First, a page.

The Census Bureau is spending $50 million on ads targeting Latinos to help combat the scare over the citizenship question, Politco reported in February.

Javier Valles, 28, said he hears the ads every day on the Spanish language radio stations explaining why it's important to fill out the census, but did not know how the survey affects his everyday life.

Valles owns a powder coating company in Fort Worth and drives a Cadillac XTS with 20-inch chrome rims. He said the streets of United Riverside are safe and everyone knows each other, the only problem is the potholes.

"I've had to realign my car like three times since I bought it," said Valles. "It would be great if they could fix the roads."

In 2016, the U.S. Department of Transportation allocated some $3.3 billion to Texas through the Highway Planning and Construction program, the fifth-largest amount of federal assistance based on census data.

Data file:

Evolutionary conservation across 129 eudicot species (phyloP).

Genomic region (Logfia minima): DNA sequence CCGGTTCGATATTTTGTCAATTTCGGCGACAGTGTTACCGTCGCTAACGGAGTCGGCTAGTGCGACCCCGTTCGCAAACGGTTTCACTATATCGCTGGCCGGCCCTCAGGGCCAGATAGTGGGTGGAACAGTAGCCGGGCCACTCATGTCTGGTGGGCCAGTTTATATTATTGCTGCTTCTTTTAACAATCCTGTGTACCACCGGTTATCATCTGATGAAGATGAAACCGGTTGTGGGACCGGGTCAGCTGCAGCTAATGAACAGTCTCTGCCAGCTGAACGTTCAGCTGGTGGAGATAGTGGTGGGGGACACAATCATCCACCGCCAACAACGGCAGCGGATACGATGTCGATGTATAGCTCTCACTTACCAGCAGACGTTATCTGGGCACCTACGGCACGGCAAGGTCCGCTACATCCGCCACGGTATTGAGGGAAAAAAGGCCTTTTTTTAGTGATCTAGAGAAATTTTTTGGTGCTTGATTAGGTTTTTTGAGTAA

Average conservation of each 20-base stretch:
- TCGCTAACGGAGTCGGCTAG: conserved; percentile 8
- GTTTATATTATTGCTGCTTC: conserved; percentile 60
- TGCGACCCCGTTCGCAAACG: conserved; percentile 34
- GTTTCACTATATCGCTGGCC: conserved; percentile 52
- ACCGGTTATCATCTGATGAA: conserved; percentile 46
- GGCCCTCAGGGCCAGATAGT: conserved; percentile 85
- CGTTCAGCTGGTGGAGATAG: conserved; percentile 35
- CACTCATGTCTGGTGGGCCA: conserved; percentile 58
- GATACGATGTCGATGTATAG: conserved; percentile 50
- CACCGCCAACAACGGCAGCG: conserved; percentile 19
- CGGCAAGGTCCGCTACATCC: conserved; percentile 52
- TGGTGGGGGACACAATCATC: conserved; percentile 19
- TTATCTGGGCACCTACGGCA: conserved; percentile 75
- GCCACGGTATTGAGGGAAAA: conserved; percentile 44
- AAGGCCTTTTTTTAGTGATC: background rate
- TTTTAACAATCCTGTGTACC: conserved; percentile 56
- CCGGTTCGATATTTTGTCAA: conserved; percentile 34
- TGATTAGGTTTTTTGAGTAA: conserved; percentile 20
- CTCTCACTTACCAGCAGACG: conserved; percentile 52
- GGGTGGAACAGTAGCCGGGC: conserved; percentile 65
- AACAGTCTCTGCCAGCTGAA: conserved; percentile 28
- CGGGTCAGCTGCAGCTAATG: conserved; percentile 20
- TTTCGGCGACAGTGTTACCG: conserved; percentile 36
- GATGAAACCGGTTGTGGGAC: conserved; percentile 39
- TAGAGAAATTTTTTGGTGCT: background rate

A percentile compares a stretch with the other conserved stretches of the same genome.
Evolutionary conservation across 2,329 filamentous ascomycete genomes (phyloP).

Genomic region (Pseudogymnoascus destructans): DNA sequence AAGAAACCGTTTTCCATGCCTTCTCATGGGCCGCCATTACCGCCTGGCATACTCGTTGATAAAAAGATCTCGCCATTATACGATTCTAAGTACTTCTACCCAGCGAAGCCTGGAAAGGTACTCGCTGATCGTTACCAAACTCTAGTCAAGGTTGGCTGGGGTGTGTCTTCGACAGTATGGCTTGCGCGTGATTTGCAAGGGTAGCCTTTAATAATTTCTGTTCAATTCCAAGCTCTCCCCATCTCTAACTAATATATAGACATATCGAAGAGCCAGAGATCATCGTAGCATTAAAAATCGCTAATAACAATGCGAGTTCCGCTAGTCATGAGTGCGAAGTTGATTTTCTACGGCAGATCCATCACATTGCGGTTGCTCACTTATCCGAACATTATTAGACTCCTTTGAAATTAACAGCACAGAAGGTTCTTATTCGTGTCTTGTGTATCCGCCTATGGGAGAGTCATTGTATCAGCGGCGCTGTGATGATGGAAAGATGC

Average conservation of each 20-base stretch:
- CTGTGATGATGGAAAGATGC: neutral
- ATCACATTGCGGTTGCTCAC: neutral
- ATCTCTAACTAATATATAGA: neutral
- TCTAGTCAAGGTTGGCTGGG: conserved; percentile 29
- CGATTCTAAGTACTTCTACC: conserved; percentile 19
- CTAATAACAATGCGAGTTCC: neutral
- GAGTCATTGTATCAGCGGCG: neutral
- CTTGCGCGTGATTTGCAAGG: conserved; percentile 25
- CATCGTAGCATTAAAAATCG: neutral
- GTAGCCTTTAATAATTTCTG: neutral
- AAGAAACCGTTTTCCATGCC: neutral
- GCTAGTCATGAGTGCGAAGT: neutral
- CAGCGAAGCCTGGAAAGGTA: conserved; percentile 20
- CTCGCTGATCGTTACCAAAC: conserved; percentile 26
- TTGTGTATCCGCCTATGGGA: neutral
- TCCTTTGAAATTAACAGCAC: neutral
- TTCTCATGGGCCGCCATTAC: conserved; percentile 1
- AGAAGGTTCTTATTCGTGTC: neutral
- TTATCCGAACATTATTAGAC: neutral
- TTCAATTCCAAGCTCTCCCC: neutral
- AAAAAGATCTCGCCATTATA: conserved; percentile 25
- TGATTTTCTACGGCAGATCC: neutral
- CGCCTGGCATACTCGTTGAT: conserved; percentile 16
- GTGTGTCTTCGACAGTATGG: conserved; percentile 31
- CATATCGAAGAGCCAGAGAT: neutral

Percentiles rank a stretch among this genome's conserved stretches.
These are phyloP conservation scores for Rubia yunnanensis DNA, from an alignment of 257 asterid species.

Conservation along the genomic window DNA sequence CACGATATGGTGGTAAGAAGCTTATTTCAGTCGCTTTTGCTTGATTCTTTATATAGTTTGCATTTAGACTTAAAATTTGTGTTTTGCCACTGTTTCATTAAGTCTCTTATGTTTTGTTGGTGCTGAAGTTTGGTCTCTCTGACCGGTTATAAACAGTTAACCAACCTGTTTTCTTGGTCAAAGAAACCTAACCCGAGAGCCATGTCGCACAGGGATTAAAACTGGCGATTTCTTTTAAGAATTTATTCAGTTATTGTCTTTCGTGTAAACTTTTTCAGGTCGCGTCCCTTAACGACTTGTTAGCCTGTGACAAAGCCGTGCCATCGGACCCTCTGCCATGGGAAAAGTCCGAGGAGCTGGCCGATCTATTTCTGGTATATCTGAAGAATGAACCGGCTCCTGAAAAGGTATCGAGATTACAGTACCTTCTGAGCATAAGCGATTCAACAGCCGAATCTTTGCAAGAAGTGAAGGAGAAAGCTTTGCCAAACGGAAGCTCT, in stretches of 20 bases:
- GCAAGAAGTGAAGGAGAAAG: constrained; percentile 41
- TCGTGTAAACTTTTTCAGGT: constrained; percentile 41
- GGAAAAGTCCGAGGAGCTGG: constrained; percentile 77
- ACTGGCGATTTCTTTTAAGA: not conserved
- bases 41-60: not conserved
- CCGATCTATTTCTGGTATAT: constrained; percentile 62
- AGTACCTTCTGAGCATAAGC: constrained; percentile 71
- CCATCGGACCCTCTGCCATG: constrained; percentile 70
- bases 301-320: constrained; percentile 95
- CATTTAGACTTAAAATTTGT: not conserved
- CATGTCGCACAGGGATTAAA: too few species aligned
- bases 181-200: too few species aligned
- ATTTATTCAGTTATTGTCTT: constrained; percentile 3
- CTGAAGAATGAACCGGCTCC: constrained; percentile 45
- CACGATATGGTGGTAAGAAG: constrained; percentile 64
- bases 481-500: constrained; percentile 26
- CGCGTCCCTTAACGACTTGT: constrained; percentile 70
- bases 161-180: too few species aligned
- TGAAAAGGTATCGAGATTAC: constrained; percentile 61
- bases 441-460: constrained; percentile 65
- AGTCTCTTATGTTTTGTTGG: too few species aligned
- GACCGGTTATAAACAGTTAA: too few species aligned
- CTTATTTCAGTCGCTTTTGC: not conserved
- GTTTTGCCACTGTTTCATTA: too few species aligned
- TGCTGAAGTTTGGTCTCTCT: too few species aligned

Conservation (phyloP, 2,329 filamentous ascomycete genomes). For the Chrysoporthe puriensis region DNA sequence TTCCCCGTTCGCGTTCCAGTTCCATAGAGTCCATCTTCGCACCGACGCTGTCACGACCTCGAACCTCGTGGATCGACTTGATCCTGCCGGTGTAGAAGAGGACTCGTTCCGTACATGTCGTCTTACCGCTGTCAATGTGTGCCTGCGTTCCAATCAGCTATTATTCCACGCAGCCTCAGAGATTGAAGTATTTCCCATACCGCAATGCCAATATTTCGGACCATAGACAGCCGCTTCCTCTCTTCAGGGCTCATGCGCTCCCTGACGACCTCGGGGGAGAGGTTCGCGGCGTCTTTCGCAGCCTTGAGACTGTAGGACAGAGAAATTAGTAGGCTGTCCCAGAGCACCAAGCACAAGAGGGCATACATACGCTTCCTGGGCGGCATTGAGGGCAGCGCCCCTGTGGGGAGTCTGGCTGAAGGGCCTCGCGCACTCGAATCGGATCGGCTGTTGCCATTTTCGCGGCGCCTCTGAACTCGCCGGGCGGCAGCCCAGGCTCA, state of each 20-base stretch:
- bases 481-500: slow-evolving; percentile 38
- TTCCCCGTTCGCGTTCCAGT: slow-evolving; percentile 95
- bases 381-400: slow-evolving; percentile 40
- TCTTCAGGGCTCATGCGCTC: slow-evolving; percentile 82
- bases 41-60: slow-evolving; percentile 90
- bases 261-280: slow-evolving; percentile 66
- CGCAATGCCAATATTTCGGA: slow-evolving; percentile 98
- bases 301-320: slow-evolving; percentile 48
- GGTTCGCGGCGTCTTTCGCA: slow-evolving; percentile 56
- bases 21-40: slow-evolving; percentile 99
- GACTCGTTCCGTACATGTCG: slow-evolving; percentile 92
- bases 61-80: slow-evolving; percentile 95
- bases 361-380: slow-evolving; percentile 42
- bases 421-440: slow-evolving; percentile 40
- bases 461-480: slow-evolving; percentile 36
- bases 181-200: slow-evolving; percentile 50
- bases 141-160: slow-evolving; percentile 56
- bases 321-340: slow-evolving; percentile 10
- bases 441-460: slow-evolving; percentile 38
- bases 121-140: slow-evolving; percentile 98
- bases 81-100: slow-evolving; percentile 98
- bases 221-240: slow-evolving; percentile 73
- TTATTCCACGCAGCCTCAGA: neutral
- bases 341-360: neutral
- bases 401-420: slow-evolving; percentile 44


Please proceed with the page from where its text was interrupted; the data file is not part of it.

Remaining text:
In 2016, 325 census-guided federal spending programs distributed more than $900 billion to state and local governments, nonprofits, businesses, and households across the U.S., according to a study by Andrew Reamer, a research professor at George Washington University.

Texas received more than $59 billion through these federal grants. Despite being the second-most populous state, it still ranked 43rd among states in federal grants received per resident in 2016, according to the state comptroller's office.

"The census affects everybody," said Mirgitt Crespo, executive director of federal programs at the Fort Worth school district. "If people in these communities that are in need don't fill it out, some other community gets it, and we're left taking money from the state, local taxpayers or nonprofits to make it up."

Everyone living in the U.S. is required by law to be counted by the 2020 census. The official census day is April 1.

Copyright AP - Associated Press